The Reopening Rush

New York is back, baby.

I got my second vaccination shot (Pfizer if you’re wondering) the Tuesday morning before last. And Saarim did, too. We were lucky in that the first dose didn’t really affect us, and figured if we were feeling okay after the second, we should celebrate. So we made dinner plans. Normally I wouldn’t endorse making a reservation knowing that you might have to cancel the day of, because that’s not great for the restaurant. Ideally, you cancel at least 24 hours in advance. But there was a two-top for 7:30 pm in the courtyard at Le Crocodile, which had recently reopened. Kismet? 

That afternoon we were a little fatigued but nothing out of the ordinary. It was a beautiful sunny day in Brooklyn. The trees on our block were blooming white blossoms, the temperature climbed to 70 degrees. We walked from Clinton Hill to Williamsburg, got spritzes at Hotel Delmano, then made our way to Le Crocodile, which twinkled with string lights.

It was packed, but safely so—as crowded as a restaurant can be given the current restrictions. We got drunk on cocktails (two French 75s for me) and smeared earthy mushroom pâté on grilled bread. I marveled over the orzo Cacio e Pepe, made with a mix of black and white pastas plumper than I’d remembered and topped generously with shaved Pecorino Romano. 

Then on the way to the bathroom, I walked past Jeremy Strong, presumably having dinner with a friend after a day on the set of Succession. My jaw dropped slightly in awe. Kendall is my favorite character. 

I was stuffed by the time the main course arrived, but resistance against frites soaked in herby chicken jus is futile. Gail Simmons was drinking a martini at a four-top next to us. Saarim spotted a friend at a nearby table. We ran into another pal, Lisa, on the way out. I hugged her with abandon, maybe too much, but I was so happy.

I’m not naive enough to think that everything is returning to normal at a rapid pace, or that I couldn’t have still contacted Covid that night. Even though I’m immune now, I know that I can still spread the virus. In fact, I’m still not indoor dining and I’m not sure when I will. So long as it’s nice outside, I don’t see any rush. It’ll take a bit more time (and less positive cases) for me to feel socially at ease in dining rooms again. But to celebrate and eat well in the courtyard of Le Crocodile, to run into people like we used to at a hot new restaurant on a Tuesday night, to feel the buzz deep in your bones, to leave with your belly full and your soul ignited... I missed that, so badly.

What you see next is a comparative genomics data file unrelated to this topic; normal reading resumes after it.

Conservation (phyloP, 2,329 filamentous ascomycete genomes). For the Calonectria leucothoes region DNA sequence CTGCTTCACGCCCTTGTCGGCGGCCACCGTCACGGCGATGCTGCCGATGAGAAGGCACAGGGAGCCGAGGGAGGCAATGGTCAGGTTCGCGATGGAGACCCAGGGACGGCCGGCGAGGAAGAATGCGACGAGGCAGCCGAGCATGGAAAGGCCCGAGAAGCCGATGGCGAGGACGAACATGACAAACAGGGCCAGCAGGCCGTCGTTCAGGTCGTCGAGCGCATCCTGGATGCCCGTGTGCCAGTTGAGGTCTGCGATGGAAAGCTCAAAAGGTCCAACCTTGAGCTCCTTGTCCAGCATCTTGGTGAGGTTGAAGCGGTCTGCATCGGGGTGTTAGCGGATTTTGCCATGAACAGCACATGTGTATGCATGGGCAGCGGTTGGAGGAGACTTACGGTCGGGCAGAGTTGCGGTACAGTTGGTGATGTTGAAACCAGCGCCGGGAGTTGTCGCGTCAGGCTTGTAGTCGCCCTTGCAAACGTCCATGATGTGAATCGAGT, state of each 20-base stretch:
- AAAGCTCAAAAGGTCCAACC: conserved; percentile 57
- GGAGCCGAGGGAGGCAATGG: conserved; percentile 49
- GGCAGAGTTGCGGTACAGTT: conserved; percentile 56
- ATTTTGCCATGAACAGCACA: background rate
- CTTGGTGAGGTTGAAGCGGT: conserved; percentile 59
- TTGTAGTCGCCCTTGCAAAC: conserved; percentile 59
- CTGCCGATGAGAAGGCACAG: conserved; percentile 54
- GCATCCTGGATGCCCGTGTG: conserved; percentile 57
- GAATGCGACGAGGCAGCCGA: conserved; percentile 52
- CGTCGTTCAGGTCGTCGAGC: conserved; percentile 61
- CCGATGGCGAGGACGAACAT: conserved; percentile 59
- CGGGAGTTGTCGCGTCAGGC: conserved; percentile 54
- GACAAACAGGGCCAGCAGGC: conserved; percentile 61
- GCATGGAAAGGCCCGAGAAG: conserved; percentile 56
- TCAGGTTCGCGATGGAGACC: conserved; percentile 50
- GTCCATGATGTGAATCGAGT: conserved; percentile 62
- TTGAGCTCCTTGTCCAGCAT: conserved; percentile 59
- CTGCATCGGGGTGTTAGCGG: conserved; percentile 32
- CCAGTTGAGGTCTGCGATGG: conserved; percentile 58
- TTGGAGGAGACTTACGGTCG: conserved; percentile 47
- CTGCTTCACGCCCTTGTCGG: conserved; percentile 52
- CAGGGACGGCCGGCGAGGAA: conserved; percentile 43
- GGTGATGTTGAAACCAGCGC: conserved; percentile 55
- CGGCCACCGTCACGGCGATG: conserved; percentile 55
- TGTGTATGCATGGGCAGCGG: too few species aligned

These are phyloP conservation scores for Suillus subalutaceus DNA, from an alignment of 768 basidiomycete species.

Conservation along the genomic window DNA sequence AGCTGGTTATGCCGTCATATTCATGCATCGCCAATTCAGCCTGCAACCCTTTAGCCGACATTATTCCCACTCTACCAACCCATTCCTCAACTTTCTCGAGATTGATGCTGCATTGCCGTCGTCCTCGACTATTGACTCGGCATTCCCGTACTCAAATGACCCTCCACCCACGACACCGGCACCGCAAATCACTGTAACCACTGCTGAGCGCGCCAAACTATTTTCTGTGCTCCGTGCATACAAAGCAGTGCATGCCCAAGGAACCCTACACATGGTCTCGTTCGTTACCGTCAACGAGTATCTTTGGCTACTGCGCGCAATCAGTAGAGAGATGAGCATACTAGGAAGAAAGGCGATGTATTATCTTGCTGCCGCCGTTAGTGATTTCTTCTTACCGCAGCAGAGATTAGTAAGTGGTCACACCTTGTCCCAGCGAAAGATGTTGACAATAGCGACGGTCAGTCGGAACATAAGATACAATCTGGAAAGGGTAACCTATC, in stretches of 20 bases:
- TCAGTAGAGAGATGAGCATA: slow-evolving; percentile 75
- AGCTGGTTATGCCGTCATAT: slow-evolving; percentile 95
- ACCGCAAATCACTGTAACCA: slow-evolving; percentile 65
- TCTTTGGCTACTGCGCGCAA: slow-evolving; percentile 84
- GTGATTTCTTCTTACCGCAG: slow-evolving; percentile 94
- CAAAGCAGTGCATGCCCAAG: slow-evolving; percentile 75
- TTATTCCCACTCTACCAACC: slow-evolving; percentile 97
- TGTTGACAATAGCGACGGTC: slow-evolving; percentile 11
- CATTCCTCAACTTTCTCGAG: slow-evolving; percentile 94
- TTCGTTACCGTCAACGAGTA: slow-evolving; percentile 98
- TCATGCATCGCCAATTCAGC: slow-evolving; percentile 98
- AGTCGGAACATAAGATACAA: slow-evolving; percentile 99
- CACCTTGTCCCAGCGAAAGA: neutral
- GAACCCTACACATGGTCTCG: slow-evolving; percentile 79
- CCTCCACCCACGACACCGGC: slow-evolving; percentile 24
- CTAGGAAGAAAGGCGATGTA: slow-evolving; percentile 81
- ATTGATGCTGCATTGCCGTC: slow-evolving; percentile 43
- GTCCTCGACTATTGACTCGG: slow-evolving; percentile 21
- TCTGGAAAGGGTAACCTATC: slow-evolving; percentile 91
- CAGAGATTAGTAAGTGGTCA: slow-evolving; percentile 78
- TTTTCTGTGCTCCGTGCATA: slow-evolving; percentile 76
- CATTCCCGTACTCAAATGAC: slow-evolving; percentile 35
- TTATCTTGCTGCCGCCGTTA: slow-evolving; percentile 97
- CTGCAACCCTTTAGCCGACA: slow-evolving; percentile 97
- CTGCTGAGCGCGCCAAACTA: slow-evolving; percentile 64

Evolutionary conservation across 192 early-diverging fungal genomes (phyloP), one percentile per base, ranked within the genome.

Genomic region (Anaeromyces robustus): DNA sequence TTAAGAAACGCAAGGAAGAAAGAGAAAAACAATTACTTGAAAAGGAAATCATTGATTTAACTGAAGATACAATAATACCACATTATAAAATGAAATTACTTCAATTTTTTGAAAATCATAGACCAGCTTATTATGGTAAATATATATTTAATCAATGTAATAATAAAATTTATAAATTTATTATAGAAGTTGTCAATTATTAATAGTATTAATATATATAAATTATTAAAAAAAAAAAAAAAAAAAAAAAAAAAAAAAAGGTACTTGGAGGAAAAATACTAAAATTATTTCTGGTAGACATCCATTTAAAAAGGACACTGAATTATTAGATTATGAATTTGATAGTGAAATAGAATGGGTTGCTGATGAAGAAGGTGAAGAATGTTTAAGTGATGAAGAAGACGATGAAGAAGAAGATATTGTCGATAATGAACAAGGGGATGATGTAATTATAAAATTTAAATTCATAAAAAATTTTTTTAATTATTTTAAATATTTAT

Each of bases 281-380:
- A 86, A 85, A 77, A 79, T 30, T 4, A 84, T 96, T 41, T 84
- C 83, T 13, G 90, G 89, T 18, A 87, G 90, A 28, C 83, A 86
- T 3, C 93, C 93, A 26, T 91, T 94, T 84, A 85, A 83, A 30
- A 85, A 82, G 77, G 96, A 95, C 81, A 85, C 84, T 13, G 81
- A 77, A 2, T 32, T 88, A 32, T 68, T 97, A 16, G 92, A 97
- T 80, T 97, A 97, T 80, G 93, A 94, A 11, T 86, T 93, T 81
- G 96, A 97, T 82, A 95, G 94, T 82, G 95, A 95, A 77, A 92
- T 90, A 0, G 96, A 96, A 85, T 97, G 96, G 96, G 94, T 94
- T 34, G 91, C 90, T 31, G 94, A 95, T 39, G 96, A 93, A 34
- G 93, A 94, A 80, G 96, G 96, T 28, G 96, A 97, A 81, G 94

Let’s call it the reopening rush. New York is back, baby. 

The next day I saw that Ruth Reichl was there too.

When I was studying abroad in Copenhagen, I’d meet my friend Tabi every morning before school at a nearby coffee shop for the traditional breakfast of rugbrød—Danish rye bread—with butter and jam, a slice of cheese, and a soft-boiled egg. I loved it so much and ever since I’ve wished for a New York bakery that makes excellent rugbrød. I tried baking it myself last spring and it turned out terribly; it’s a tough bread to crack! Rugbrød should be deeply dense and seeded with a chewy, bouncy inside and a hard crusty exterior. It’s intense, not for everyone, and sometimes can be too sour (which I don’t like). Here’s the good news: Mel’s is extraordinary.

We need to talk about bagels again, unfortunately. I’ll be brief. It is out of the question to include oats in everything bagel seasoning. I hate to have to do this, but we’ve discovered not one, but TWO perpetrators of this offense, and they are Bagel World in Fort Greene and Bergen Bagels in Clinton Hill (the Myrtle location). Beware.